The Australian Open (AO) is launching its own non-fungible token (NFT) collection, AO Art Ball, and creating an official AO space in the metaverse through Decentraland. Each NFT ball will have a relationship to real data on the tennis court.
A total of 6,776 NFTs of artistic looking tennis balls will be minted. The AO tennis court, Melbourne Park, will be abstractly divided into 6,776 sections so that each square represents one of the NFTs. Using the same line-calling technology used during the game, the holders of the section where the match winning shot lands will be selected to have data updated to their NFT, as well as winning footage, and limited edition wearables.
The minting and sale of the NFTs will go live on January 13 at a fixed price of .067 ETH, which as of today’s exchange rates, is around $255. Given the bubble in NFTs, secondary market sales could be at much higher prices.
These are by no means affordable prices to the average consumer. NBA Top Shot, for example, makes a point of including low-priced packs for fans, and other initiatives, in an effort to make NFTs mainstream. The AO might get away with the higher public sale pricing because, in general, tennis fans are wealthier. In addition, tennis fans are 50% more crypto friendly than NFL and MLB fans, and a third more than NBA fans. Hence they might be more welcoming of the product.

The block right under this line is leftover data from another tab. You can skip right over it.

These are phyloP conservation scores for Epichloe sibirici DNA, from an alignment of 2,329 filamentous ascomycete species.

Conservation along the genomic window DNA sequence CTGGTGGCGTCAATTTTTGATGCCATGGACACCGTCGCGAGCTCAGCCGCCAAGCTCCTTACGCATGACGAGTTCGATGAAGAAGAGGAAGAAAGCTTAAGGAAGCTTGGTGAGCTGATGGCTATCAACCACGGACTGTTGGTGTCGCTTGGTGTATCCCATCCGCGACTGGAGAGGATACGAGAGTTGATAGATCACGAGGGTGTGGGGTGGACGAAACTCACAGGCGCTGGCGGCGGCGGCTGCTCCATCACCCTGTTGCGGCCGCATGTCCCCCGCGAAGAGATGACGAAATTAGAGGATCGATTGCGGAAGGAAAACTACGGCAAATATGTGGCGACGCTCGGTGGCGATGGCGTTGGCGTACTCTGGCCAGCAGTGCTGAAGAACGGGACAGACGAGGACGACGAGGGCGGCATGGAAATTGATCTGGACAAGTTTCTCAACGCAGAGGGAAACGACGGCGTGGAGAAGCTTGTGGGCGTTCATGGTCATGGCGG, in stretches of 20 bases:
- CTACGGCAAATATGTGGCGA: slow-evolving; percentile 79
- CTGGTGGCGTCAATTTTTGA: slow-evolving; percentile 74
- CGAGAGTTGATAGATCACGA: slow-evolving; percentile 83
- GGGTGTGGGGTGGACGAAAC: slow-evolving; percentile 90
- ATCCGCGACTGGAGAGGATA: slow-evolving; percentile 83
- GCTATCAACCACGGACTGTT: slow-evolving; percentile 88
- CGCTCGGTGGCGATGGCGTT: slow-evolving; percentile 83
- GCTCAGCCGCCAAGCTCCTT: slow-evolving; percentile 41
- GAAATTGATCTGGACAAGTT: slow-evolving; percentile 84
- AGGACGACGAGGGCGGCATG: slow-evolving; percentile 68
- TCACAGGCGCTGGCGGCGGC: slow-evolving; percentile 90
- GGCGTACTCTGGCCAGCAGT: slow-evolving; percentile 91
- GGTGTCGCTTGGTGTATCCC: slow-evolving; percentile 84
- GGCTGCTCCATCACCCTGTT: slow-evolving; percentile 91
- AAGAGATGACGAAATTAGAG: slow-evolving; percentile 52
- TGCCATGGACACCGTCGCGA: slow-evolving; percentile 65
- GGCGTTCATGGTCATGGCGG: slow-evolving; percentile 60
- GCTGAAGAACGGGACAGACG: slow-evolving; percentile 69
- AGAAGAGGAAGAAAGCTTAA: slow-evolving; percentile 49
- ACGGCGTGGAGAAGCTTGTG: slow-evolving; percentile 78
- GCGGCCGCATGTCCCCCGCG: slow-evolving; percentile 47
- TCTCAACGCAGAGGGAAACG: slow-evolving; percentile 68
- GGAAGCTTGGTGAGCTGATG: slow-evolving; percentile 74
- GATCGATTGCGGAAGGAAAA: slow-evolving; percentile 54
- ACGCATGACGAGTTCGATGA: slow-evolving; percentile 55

Another reason why Art Ball might get away with higher prices is that the NFTs are bringing utility to tennis fans. The rhetoric of fan engagement and participation in a league is overused when it comes to sports NFTs, but Art Ball is making an effort to entertain fans through the initiative.
In Decentraland, a digital Melbourne Park will be built, and fans will be able to watch historical highlights of the AO at any point in the day.
The art for the NFTs will be selected from artistic submissions, giving lesser known and experienced artists a very straightforward opportunity to participate in a major project. In addition, the idea of dividing the court into subsections and giving prizes to holders of winning shot positions adds an exciting element of uncertainty.
“With this next wave of technology, global tennis fans will have the opportunity to be part of the 2022 Australian Open in a way never before available,” said Craig Tiley, the Australian Open tournament director. “The AO has always been seen as one of the most innovative sporting events in the world and this project is just another example of our team pushing the boundaries to provide our fans with better access and engagement with the AO.”
The AO is committed to offset the carbon emissions resulting from the primary sale.
Meanwhile, the US Open also launched its own NFT initiative last year, but it did not have as many elements as AO’s. RECUR is bringing NFTs to sports colleges, DraftKings will launch fantasy football NFTs with the NFL, and Dapper Labs will launch NFL moments as NFTs.